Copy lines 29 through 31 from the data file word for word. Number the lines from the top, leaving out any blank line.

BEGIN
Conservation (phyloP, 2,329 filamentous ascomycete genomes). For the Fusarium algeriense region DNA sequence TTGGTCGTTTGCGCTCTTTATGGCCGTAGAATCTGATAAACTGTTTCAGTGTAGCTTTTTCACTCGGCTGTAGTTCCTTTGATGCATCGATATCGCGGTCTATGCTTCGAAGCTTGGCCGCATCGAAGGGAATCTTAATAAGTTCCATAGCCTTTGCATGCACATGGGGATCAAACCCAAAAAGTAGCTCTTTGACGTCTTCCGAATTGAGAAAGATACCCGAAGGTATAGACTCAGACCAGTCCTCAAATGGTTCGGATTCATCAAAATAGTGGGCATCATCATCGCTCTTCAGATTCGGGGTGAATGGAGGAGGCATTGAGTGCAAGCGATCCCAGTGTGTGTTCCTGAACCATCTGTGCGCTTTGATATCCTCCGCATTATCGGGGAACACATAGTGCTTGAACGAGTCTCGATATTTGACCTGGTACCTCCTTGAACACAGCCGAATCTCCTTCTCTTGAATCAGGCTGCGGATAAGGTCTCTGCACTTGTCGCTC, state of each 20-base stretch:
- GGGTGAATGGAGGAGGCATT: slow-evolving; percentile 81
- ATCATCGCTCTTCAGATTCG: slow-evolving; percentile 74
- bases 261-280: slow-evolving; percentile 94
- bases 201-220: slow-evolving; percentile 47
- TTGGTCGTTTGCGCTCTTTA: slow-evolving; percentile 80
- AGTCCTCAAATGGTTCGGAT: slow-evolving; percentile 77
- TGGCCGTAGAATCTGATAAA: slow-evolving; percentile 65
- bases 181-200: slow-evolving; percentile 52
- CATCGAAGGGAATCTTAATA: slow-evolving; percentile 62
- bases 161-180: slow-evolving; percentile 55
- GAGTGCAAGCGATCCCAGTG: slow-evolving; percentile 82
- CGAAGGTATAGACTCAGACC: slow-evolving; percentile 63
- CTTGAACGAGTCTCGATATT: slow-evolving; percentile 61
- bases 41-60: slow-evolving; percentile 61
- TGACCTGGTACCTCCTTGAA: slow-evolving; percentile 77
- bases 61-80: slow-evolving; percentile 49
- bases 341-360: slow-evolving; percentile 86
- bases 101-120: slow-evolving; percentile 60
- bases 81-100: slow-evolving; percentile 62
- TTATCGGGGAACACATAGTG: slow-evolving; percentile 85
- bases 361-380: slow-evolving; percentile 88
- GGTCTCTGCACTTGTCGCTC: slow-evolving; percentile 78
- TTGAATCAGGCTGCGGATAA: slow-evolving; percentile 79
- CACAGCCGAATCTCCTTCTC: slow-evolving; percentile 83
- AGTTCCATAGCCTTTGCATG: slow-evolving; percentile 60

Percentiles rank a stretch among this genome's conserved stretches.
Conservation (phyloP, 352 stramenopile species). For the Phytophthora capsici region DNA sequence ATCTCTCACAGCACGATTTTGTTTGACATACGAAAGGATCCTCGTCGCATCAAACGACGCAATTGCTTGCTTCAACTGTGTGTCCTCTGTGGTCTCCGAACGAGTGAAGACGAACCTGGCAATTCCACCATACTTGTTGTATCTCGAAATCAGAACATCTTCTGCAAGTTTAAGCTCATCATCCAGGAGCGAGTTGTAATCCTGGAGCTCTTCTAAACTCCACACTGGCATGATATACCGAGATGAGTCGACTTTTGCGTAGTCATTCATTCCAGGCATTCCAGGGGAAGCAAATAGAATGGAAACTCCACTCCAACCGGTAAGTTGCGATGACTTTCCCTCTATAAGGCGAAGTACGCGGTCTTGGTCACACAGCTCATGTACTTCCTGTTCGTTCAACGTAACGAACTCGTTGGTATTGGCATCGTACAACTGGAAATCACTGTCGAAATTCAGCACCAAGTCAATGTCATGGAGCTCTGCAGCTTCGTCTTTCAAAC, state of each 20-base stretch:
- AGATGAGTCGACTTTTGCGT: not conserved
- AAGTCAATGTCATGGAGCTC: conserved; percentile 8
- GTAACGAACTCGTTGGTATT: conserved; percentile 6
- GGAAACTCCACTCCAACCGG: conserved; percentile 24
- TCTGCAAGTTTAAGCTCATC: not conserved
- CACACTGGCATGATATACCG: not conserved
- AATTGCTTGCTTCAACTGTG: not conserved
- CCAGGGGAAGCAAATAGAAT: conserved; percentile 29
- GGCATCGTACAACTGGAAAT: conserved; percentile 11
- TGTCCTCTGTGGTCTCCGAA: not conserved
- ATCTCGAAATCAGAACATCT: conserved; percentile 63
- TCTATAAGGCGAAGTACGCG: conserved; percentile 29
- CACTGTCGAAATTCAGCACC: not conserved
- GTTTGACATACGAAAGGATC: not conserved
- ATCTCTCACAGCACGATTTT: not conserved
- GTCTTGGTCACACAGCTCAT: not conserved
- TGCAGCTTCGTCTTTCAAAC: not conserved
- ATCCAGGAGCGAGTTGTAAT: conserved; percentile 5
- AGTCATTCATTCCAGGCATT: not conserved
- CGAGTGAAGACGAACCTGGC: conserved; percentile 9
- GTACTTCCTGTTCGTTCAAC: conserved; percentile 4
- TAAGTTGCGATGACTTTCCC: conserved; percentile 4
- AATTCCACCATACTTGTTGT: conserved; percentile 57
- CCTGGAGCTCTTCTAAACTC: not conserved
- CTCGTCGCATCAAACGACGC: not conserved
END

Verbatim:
- AGATGAGTCGACTTTTGCGT: not conserved
- AAGTCAATGTCATGGAGCTC: conserved; percentile 8
- GTAACGAACTCGTTGGTATT: conserved; percentile 6